The militia even quotes the Constitution on one site: "A well regulated militia, being necessary to the security of a free state, the right of the people to keep and bear arms, shall not be infringed." But a more detailed examination of the 51st Militia's website at Homestead uncovers a mysterious link to take the web surfer another website. The link is labeled "COTWC Connecticut." Beneath the label is an image depicting a globe with a "W" topped off by a crown. Underlining the image, in big bold letters is the word, "RAHOWA."

"RAHOWA" stands for "racial holy war," the Anti-Defamation League explains in its website ( And COTWC stands for Church of the World Creator. Church of the World Creator is not a religious group like the Catholic Church. And its message is not something one will likely hear Sunday morning at mass.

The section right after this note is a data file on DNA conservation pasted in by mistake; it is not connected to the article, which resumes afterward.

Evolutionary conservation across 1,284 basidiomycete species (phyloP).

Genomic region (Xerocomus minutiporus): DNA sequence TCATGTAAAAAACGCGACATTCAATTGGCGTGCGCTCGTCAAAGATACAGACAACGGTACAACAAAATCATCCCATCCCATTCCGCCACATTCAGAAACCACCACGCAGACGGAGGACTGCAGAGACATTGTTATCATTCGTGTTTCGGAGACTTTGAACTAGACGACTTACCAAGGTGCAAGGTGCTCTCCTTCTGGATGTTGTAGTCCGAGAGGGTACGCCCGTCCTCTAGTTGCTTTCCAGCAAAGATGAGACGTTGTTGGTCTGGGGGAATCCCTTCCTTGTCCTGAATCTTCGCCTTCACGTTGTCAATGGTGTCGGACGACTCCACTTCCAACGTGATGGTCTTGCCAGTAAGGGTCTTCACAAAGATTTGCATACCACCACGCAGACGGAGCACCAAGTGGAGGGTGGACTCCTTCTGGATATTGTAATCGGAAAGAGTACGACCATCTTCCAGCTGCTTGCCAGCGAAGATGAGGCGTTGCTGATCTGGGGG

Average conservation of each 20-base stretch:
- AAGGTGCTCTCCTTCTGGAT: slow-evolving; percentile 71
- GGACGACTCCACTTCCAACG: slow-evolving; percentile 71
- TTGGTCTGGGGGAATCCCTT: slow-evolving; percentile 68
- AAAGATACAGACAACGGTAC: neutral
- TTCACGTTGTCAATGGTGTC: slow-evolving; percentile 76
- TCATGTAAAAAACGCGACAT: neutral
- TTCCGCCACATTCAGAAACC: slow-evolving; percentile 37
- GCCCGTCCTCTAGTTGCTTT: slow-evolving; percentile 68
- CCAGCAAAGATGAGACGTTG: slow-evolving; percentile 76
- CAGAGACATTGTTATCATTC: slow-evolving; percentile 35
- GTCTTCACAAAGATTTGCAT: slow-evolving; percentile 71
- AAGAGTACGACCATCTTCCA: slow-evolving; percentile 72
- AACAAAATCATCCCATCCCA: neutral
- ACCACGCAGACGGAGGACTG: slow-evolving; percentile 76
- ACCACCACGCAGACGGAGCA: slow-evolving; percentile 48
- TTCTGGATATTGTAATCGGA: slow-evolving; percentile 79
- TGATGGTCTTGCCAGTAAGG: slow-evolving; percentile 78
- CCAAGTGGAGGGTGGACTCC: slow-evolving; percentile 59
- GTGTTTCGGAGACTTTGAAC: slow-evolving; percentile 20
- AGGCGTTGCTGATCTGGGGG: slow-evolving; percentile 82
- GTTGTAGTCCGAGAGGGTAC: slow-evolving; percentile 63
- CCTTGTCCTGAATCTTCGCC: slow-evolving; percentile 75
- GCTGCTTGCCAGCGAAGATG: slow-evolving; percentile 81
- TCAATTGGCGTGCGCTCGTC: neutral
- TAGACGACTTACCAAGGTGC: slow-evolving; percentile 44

On its website,, the Church of the World Creator is forthright with is mission, "Let us build a whiter and brighter world." The ADL reports WCOTC is "one of the fastest-growing hate groups in the 1990s... (Its) stated goal is 'making this an all-white nation and ultimately an all-white world.'" The ADL explains: "WCOTC has over 35 post office box addresses across the United States and two overseas."

Here in Connecticut, the WCOTC lists two churches within the state borders- one in Wallingford and one in Fairfield. In an essay posted on the site, the COTWC's leader, Matt Hale wrote an essay typical of the group's views. It is entitled "The Nature of the Jew."